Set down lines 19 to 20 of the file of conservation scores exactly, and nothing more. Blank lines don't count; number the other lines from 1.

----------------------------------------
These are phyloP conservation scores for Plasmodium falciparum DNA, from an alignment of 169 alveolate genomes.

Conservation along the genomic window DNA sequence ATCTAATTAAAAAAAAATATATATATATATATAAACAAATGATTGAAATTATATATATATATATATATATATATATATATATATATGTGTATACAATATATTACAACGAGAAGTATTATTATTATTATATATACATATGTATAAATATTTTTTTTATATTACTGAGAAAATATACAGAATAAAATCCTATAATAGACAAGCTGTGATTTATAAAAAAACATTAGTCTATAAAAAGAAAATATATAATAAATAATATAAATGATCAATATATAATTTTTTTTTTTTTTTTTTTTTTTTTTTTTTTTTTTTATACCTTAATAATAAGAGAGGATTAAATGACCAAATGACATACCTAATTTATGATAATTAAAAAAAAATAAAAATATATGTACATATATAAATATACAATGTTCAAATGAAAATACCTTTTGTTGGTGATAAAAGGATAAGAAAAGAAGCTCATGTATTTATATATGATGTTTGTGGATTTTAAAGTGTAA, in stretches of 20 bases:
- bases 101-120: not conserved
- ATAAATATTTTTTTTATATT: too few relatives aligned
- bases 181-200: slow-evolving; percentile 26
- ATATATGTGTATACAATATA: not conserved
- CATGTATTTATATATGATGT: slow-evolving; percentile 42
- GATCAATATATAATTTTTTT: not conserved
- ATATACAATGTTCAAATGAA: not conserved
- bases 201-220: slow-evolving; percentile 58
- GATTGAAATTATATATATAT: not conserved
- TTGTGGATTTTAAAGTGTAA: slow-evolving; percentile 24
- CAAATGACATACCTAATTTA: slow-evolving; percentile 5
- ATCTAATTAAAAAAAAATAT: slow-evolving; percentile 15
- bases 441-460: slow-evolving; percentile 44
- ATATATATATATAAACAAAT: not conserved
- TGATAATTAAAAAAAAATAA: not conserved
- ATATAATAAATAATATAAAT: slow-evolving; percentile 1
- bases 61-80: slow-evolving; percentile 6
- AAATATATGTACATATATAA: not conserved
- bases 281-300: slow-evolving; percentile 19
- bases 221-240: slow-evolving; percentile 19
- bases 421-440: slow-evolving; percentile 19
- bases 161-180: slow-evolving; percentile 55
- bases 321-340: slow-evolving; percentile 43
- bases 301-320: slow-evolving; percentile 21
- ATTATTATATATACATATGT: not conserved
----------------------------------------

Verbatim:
- bases 61-80: slow-evolving; percentile 6
- AAATATATGTACATATATAA: not conserved